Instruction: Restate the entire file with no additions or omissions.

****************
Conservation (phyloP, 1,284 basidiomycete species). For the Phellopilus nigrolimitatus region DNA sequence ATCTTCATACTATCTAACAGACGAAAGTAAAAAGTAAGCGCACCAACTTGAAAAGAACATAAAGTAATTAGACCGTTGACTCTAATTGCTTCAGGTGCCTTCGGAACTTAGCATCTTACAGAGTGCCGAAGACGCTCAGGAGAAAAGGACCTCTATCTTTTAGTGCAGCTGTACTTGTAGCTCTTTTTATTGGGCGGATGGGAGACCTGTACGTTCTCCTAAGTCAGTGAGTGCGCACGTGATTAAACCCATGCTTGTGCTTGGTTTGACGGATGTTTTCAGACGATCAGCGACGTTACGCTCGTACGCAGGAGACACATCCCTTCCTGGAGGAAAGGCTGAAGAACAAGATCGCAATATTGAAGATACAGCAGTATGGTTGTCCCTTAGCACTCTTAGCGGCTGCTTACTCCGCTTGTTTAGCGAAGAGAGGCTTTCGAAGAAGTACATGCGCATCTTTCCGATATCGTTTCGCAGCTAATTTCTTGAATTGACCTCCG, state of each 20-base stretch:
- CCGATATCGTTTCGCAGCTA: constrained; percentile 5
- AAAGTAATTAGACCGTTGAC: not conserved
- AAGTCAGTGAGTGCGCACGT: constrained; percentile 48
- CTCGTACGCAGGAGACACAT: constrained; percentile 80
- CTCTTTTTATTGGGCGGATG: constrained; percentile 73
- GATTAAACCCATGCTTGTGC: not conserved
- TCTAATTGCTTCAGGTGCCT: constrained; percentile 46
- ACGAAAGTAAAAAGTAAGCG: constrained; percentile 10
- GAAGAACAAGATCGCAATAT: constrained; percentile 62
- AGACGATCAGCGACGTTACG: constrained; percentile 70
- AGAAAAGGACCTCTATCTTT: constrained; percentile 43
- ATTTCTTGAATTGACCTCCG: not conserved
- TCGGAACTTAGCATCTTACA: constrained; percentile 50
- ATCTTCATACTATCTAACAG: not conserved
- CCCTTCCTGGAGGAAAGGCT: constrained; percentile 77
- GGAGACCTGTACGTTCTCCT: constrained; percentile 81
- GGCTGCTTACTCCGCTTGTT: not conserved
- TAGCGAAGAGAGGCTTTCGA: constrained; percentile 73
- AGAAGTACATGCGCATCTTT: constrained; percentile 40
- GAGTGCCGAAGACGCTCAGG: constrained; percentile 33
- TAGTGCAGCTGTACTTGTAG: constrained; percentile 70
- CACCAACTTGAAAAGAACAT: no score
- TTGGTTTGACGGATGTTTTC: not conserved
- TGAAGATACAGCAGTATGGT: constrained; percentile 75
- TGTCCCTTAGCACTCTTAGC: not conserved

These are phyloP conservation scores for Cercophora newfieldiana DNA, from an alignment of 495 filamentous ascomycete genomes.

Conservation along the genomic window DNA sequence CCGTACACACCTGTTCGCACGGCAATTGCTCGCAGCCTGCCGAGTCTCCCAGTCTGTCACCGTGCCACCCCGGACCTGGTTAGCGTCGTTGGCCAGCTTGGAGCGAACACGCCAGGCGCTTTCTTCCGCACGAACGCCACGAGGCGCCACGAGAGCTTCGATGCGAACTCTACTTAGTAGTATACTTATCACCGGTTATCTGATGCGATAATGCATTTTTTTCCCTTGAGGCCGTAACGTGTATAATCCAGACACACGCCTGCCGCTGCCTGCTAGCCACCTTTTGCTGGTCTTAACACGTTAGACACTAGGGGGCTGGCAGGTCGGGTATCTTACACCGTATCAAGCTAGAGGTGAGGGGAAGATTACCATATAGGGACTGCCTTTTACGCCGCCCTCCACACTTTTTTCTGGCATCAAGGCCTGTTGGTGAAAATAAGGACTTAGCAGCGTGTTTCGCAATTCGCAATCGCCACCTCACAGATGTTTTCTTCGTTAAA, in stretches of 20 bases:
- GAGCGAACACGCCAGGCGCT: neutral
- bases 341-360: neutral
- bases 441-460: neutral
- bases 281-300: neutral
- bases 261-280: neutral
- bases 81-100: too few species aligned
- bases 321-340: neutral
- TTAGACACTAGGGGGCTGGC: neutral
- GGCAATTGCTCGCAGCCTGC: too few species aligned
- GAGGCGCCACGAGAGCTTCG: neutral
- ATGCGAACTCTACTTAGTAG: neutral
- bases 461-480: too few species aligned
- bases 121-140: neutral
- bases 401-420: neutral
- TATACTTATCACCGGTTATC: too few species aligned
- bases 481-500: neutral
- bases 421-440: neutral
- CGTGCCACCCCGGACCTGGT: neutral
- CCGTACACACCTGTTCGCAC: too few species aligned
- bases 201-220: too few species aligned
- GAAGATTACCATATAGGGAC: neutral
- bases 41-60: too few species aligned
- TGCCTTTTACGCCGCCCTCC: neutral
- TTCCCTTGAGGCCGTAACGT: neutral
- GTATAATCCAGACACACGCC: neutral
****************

Conservation (phyloP, 1,284 basidiomycete species). For the Phellopilus nigrolimitatus region DNA sequence ATCTTCATACTATCTAACAGACGAAAGTAAAAAGTAAGCGCACCAACTTGAAAAGAACATAAAGTAATTAGACCGTTGACTCTAATTGCTTCAGGTGCCTTCGGAACTTAGCATCTTACAGAGTGCCGAAGACGCTCAGGAGAAAAGGACCTCTATCTTTTAGTGCAGCTGTACTTGTAGCTCTTTTTATTGGGCGGATGGGAGACCTGTACGTTCTCCTAAGTCAGTGAGTGCGCACGTGATTAAACCCATGCTTGTGCTTGGTTTGACGGATGTTTTCAGACGATCAGCGACGTTACGCTCGTACGCAGGAGACACATCCCTTCCTGGAGGAAAGGCTGAAGAACAAGATCGCAATATTGAAGATACAGCAGTATGGTTGTCCCTTAGCACTCTTAGCGGCTGCTTACTCCGCTTGTTTAGCGAAGAGAGGCTTTCGAAGAAGTACATGCGCATCTTTCCGATATCGTTTCGCAGCTAATTTCTTGAATTGACCTCCG, state of each 20-base stretch:
- CCGATATCGTTTCGCAGCTA: constrained; percentile 5
- AAAGTAATTAGACCGTTGAC: not conserved
- AAGTCAGTGAGTGCGCACGT: constrained; percentile 48
- CTCGTACGCAGGAGACACAT: constrained; percentile 80
- CTCTTTTTATTGGGCGGATG: constrained; percentile 73
- GATTAAACCCATGCTTGTGC: not conserved
- TCTAATTGCTTCAGGTGCCT: constrained; percentile 46
- ACGAAAGTAAAAAGTAAGCG: constrained; percentile 10
- GAAGAACAAGATCGCAATAT: constrained; percentile 62
- AGACGATCAGCGACGTTACG: constrained; percentile 70
- AGAAAAGGACCTCTATCTTT: constrained; percentile 43
- ATTTCTTGAATTGACCTCCG: not conserved
- TCGGAACTTAGCATCTTACA: constrained; percentile 50
- ATCTTCATACTATCTAACAG: not conserved
- CCCTTCCTGGAGGAAAGGCT: constrained; percentile 77
- GGAGACCTGTACGTTCTCCT: constrained; percentile 81
- GGCTGCTTACTCCGCTTGTT: not conserved
- TAGCGAAGAGAGGCTTTCGA: constrained; percentile 73
- AGAAGTACATGCGCATCTTT: constrained; percentile 40
- GAGTGCCGAAGACGCTCAGG: constrained; percentile 33
- TAGTGCAGCTGTACTTGTAG: constrained; percentile 70
- CACCAACTTGAAAAGAACAT: no score
- TTGGTTTGACGGATGTTTTC: not conserved
- TGAAGATACAGCAGTATGGT: constrained; percentile 75
- TGTCCCTTAGCACTCTTAGC: not conserved

These are phyloP conservation scores for Cercophora newfieldiana DNA, from an alignment of 495 filamentous ascomycete genomes.

Conservation along the genomic window DNA sequence CCGTACACACCTGTTCGCACGGCAATTGCTCGCAGCCTGCCGAGTCTCCCAGTCTGTCACCGTGCCACCCCGGACCTGGTTAGCGTCGTTGGCCAGCTTGGAGCGAACACGCCAGGCGCTTTCTTCCGCACGAACGCCACGAGGCGCCACGAGAGCTTCGATGCGAACTCTACTTAGTAGTATACTTATCACCGGTTATCTGATGCGATAATGCATTTTTTTCCCTTGAGGCCGTAACGTGTATAATCCAGACACACGCCTGCCGCTGCCTGCTAGCCACCTTTTGCTGGTCTTAACACGTTAGACACTAGGGGGCTGGCAGGTCGGGTATCTTACACCGTATCAAGCTAGAGGTGAGGGGAAGATTACCATATAGGGACTGCCTTTTACGCCGCCCTCCACACTTTTTTCTGGCATCAAGGCCTGTTGGTGAAAATAAGGACTTAGCAGCGTGTTTCGCAATTCGCAATCGCCACCTCACAGATGTTTTCTTCGTTAAA, in stretches of 20 bases:
- GAGCGAACACGCCAGGCGCT: neutral
- bases 341-360: neutral
- bases 441-460: neutral
- bases 281-300: neutral
- bases 261-280: neutral
- bases 81-100: too few species aligned
- bases 321-340: neutral
- TTAGACACTAGGGGGCTGGC: neutral
- GGCAATTGCTCGCAGCCTGC: too few species aligned
- GAGGCGCCACGAGAGCTTCG: neutral
- ATGCGAACTCTACTTAGTAG: neutral
- bases 461-480: too few species aligned
- bases 121-140: neutral
- bases 401-420: neutral
- TATACTTATCACCGGTTATC: too few species aligned
- bases 481-500: neutral
- bases 421-440: neutral
- CGTGCCACCCCGGACCTGGT: neutral
- CCGTACACACCTGTTCGCAC: too few species aligned
- bases 201-220: too few species aligned
- GAAGATTACCATATAGGGAC: neutral
- bases 41-60: too few species aligned
- TGCCTTTTACGCCGCCCTCC: neutral
- TTCCCTTGAGGCCGTAACGT: neutral
- GTATAATCCAGACACACGCC: neutral